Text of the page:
Walking it and talking it

Movie: The Green Mile

Our Rating: 4.00

"The Green Mile," a highly anticipated Oscar-hopeful starring perennial decent guy Tom Hanks and based on Stephen King's serialized best seller, is spiked with several elaborate special-effects sequences, some unbearably gruesome and some downright magical. But none are as impressive as the flesh-and-blood spectacle of watching the enormous John Coffey (Michael Clarke Duncan of Armageddon) make his arrival on death row in 1935 at Cold Mountain Penitentiary in Louisiana.

Coffey, convicted of the brutal rape and murder of young twin sisters, is a Mount Rushmore of a man, standing a full head and shoulders over his captors, with a neck larger than the average adult thigh and a fleshy, massive hand that resembles a threat when he extends it in friendship to head guard Paul Edgecomb (Hanks). The illiterate giant comes off as powerful enough to do any damage he so desires and dumb enough not to realize the meaning of his own strength.

Nothing is ever quite what it seems in King's fiction, and that holds true here, in director-writer Frank Darabont's second consecutive adaptation of a prison period piece by the novelist, following 1994's acclaimed "The Shawshank Redemption." Pure evil lurks in the hearts of ordinary people, and so does pure goodness: In this case, the slow-witted, childlike JC (get the religious reference?) is nothing short of a healer, with supernatural powers.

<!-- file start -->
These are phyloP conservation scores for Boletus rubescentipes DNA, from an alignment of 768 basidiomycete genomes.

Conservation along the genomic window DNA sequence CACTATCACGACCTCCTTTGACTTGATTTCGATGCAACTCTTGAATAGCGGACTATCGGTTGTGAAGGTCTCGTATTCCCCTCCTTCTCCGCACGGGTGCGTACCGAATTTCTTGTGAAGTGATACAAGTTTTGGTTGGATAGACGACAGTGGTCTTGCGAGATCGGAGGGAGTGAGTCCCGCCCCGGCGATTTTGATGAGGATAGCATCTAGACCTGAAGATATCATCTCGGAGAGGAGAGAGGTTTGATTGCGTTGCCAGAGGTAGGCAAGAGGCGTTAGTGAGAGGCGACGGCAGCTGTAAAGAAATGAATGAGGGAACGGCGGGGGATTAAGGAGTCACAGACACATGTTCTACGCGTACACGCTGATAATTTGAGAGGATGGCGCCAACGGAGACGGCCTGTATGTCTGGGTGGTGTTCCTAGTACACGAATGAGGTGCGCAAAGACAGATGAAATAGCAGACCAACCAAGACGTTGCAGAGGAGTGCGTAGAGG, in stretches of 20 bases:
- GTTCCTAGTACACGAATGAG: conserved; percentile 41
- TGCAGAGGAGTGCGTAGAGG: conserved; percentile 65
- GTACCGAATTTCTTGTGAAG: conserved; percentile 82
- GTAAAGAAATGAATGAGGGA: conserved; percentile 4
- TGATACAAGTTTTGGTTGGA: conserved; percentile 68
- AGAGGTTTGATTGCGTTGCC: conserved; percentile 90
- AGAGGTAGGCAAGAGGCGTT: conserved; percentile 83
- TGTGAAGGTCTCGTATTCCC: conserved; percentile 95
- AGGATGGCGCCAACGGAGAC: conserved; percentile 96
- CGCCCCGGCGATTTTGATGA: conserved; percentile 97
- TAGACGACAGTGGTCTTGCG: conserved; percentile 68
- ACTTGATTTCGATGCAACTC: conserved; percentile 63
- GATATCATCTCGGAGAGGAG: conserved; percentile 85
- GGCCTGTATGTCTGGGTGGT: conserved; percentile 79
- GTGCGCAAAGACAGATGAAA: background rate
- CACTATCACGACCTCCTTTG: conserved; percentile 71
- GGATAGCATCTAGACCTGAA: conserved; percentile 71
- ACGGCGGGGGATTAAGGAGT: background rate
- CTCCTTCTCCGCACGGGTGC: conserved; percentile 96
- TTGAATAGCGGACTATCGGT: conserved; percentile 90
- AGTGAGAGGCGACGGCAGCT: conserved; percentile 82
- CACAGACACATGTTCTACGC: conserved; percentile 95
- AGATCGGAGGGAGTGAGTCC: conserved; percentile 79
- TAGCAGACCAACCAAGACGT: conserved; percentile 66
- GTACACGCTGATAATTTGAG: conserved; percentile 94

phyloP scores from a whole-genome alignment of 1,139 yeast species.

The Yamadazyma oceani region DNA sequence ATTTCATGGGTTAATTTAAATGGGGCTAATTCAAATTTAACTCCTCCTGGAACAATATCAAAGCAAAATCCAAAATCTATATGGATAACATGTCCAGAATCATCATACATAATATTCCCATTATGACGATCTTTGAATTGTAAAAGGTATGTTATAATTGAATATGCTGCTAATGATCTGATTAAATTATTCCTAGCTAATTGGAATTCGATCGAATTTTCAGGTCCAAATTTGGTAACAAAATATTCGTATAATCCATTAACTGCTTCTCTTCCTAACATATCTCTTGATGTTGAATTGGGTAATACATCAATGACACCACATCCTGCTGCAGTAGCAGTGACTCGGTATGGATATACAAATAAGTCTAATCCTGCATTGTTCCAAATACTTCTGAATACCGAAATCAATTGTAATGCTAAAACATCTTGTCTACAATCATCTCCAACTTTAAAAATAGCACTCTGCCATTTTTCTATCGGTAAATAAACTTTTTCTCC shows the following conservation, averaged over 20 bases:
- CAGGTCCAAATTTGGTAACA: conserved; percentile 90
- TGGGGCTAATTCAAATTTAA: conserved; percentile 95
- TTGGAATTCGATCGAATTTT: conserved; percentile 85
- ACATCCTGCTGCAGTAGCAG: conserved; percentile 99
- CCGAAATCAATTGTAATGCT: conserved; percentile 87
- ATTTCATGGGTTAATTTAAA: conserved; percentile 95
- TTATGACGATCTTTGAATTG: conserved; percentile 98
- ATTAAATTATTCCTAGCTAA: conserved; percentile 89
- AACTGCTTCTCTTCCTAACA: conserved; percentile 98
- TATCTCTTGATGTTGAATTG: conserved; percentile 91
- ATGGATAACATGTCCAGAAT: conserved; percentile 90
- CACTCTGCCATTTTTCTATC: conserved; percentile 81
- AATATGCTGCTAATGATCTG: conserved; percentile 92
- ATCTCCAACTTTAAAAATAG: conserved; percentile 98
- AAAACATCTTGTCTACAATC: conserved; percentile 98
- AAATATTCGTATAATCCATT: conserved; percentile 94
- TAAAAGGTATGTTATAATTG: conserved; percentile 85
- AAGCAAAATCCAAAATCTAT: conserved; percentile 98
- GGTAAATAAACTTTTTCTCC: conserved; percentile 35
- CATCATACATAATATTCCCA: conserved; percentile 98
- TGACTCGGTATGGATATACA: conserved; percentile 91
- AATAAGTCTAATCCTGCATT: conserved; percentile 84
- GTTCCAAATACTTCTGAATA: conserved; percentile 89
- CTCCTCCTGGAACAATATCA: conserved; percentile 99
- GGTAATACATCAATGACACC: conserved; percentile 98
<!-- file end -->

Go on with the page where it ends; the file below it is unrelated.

Darabont's moving, emotionally complex film is a sprawling work that only sags when it turns its attention to a comic-relief subplot involving Mr. Jingles, a talented mouse eventually beloved by nearly everyone on E Block. "The Green Mile," with a running time of more than three hours, otherwise is a thrilling voyage of discovery.

Coffey joins two other men bound for a date with the prison's barely functional electric chair. Del (Michael Jeter), a fun-loving Creole and Arlen (Graham Greene), a sad-eyed Native American genuinely pained over the sins that led to his incarceration. Their number is increased to four with the addition of nutcase "Wild Bill" Wharton, a self-styled outlaw responsible for murdering three people during a bank robbery.

Edgecomb keeps the peace with the help of tough but just buddy Brutus (David Morse), sensitive rookie Dean (Barry Pepper of "Saving Private Ryan"), by-the-books guard Harry (Jeffrey DeMunn) and shrimpy sadist Percy (the amazing Doug Hutchison). The potential claustrophobia of the setting is offset by scenes of domestic tranquility, with Edgecomb relying on his sympathetic wife (Bonnie Hunt) for moral support and physical encouragement.

Death by electrocution is an ugly way to go, and the camera doesn't blink during the first, routine execution or a second one that goes horribly awry. On the other hand, Darabont doesn't hold back when it comes to extolling the values of compassion, kindness and forgiveness, and gazing in awe at a series of imaginatively photographed miracles. And the green mile, the long, lime-colored final path prisoners walk prior to their executions, becomes a place of redemption.

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